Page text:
Development projects that don’t build upon local knowledge- and that means more than doing a little epidemiology here and a few interviews there- usually fail. By failing, they weaken people’s belief in their self-efficacy . Who would you intuitively blame for the failure of a project: the foreign, clean and shiny people that have lots of money, or the dirty, drunken sex workers that were supposed to use more condoms, but didn’t? Well, even though I don’t like the word blame here, let’s just say, sex workers are usually not exactly in control of their every day decisions, so you certainly shouldn’t blame them. They will probably blame themselves, though, and that’s the saddest outcome of failed development cooperation. People believe in themselves less than before.

Also, failed projects reinforce unequal power relations, because the ones in power (usually fat old men with many wives and girlfriends) say: “Told you so, people! You can’t do it on your own, you need me to survive, even if you get help from rich people.” And with the above described freshly acquired sense of being worthless, people will probably totally believe them.

And anyways, who are we to select the information indigenous people are receiving from us? I spent some time working with a big NGO in Madagascar to help communities adapt to climate change without putting too much strain on the environment. What do you think: did they ever tell people what was causing climate change? Did anyone of us ever start a meeting with “Hi, as you can see, we’re really, really rich. You’re clearly not and that is partly our fault. So, we’re actually not helping you out, because we’re some kind of saints, but because our society has fucked things up for you big time and we need to make up for it. We need to, not because we feel oh so bad, but because we actually managed to put our shared environment at risk of collapsing. And nobody want’s that, right?”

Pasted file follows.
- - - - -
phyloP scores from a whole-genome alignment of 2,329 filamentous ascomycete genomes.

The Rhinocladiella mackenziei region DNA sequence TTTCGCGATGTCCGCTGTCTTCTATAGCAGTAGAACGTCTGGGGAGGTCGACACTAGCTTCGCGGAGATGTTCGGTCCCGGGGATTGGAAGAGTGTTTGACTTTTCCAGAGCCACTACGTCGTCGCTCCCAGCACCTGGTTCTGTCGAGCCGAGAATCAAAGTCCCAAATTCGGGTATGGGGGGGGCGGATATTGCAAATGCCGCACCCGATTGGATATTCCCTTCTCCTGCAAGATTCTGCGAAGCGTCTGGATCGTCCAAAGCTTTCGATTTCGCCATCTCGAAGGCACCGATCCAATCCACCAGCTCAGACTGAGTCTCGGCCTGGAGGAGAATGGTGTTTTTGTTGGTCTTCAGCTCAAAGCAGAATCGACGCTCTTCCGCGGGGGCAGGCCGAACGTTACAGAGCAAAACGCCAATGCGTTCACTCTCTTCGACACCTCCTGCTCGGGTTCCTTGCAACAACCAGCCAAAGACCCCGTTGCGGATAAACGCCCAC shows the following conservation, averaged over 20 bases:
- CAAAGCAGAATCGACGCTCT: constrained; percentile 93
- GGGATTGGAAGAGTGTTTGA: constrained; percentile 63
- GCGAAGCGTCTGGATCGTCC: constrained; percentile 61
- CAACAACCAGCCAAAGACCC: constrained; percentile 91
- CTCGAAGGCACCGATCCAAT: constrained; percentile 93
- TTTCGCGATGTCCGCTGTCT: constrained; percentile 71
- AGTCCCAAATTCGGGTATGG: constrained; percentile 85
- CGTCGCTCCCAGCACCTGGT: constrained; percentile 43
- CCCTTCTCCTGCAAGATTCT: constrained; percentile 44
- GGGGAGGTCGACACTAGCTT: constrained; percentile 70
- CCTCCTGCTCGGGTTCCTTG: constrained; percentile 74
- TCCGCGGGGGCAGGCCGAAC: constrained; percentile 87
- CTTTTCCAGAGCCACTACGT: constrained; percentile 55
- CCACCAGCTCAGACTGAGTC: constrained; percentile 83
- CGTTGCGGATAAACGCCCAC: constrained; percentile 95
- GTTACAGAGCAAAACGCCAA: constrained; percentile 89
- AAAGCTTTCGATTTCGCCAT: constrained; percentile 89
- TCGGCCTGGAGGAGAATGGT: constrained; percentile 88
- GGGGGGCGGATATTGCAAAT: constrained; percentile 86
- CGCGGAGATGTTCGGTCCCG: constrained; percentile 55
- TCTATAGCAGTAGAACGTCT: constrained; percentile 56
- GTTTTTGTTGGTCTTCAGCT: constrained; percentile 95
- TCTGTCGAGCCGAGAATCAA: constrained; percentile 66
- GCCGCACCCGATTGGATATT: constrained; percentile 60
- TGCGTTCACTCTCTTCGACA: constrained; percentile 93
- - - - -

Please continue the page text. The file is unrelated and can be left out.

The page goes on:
Naw, we never said that. We accepted people’s gratitude and let them call us “heaven sent angels”. It makes you want to puke.

From my experience with personal relationships I know that telling the truth is not only a moral obligation, but it has positive externalities. People get along better on the long term, the more they understand each other. So even if honesty might cause acute conflict, the painful truth still better comes out earlier, then later. Denying it or leaving it out doesn’t make it less true. So why don’t we treat people in Third World countries with the ethical principles we expect our children to apply at the age of 5? Are we so knowledgeable about everything that we get to decide for others what they should know? I don’t think so.

I’m pretty sure Paul Farmer, one of my personal heroes, wouldn’t think so, either. He is probably the most successful philanthropists of our time. He is also a famous ethnographer, meaning he actually knows his shit from personal experience (excuse the language, I’m just really upset). Tracy Kidder, his biographer ascribed this quote to him and I’ll steal it to end this rant  with what should be the basic motto of anyone who wants to work in development cooperation: